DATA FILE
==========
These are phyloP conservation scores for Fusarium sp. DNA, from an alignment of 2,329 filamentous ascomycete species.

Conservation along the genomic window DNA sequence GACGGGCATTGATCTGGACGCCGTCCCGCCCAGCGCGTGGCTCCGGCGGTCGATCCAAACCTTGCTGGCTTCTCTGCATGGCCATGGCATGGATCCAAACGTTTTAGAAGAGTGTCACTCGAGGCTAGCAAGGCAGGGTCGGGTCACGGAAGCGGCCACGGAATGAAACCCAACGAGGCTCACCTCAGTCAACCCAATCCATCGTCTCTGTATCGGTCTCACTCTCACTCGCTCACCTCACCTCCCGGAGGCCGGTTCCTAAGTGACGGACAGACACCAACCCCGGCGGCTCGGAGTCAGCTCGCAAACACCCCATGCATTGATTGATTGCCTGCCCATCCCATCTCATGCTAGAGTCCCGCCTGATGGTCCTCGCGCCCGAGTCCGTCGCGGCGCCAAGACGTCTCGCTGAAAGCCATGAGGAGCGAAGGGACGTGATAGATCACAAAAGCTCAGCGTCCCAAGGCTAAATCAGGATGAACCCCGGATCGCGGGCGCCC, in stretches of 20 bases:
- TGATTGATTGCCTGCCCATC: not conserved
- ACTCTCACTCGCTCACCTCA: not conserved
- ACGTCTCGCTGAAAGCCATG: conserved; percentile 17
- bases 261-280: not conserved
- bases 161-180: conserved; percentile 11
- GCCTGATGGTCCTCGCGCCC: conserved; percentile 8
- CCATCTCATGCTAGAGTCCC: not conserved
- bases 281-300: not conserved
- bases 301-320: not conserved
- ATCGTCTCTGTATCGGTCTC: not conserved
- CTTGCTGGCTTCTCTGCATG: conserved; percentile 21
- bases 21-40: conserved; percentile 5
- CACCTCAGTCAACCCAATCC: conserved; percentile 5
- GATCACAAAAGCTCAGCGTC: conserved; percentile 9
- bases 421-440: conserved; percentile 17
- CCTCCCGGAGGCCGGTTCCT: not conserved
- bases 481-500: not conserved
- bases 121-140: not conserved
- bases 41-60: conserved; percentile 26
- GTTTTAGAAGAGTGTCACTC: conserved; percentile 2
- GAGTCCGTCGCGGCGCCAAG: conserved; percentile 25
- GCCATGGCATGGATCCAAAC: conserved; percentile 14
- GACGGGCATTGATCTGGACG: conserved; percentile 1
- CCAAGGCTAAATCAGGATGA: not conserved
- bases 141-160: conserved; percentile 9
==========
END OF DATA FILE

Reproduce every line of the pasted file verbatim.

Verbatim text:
These are phyloP conservation scores for Fusarium sp. DNA, from an alignment of 2,329 filamentous ascomycete species.

Conservation along the genomic window DNA sequence GACGGGCATTGATCTGGACGCCGTCCCGCCCAGCGCGTGGCTCCGGCGGTCGATCCAAACCTTGCTGGCTTCTCTGCATGGCCATGGCATGGATCCAAACGTTTTAGAAGAGTGTCACTCGAGGCTAGCAAGGCAGGGTCGGGTCACGGAAGCGGCCACGGAATGAAACCCAACGAGGCTCACCTCAGTCAACCCAATCCATCGTCTCTGTATCGGTCTCACTCTCACTCGCTCACCTCACCTCCCGGAGGCCGGTTCCTAAGTGACGGACAGACACCAACCCCGGCGGCTCGGAGTCAGCTCGCAAACACCCCATGCATTGATTGATTGCCTGCCCATCCCATCTCATGCTAGAGTCCCGCCTGATGGTCCTCGCGCCCGAGTCCGTCGCGGCGCCAAGACGTCTCGCTGAAAGCCATGAGGAGCGAAGGGACGTGATAGATCACAAAAGCTCAGCGTCCCAAGGCTAAATCAGGATGAACCCCGGATCGCGGGCGCCC, in stretches of 20 bases:
- TGATTGATTGCCTGCCCATC: not conserved
- ACTCTCACTCGCTCACCTCA: not conserved
- ACGTCTCGCTGAAAGCCATG: conserved; percentile 17
- bases 261-280: not conserved
- bases 161-180: conserved; percentile 11
- GCCTGATGGTCCTCGCGCCC: conserved; percentile 8
- CCATCTCATGCTAGAGTCCC: not conserved
- bases 281-300: not conserved
- bases 301-320: not conserved
- ATCGTCTCTGTATCGGTCTC: not conserved
- CTTGCTGGCTTCTCTGCATG: conserved; percentile 21
- bases 21-40: conserved; percentile 5
- CACCTCAGTCAACCCAATCC: conserved; percentile 5
- GATCACAAAAGCTCAGCGTC: conserved; percentile 9
- bases 421-440: conserved; percentile 17
- CCTCCCGGAGGCCGGTTCCT: not conserved
- bases 481-500: not conserved
- bases 121-140: not conserved
- bases 41-60: conserved; percentile 26
- GTTTTAGAAGAGTGTCACTC: conserved; percentile 2
- GAGTCCGTCGCGGCGCCAAG: conserved; percentile 25
- GCCATGGCATGGATCCAAAC: conserved; percentile 14
- GACGGGCATTGATCTGGACG: conserved; percentile 1
- CCAAGGCTAAATCAGGATGA: not conserved
- bases 141-160: conserved; percentile 9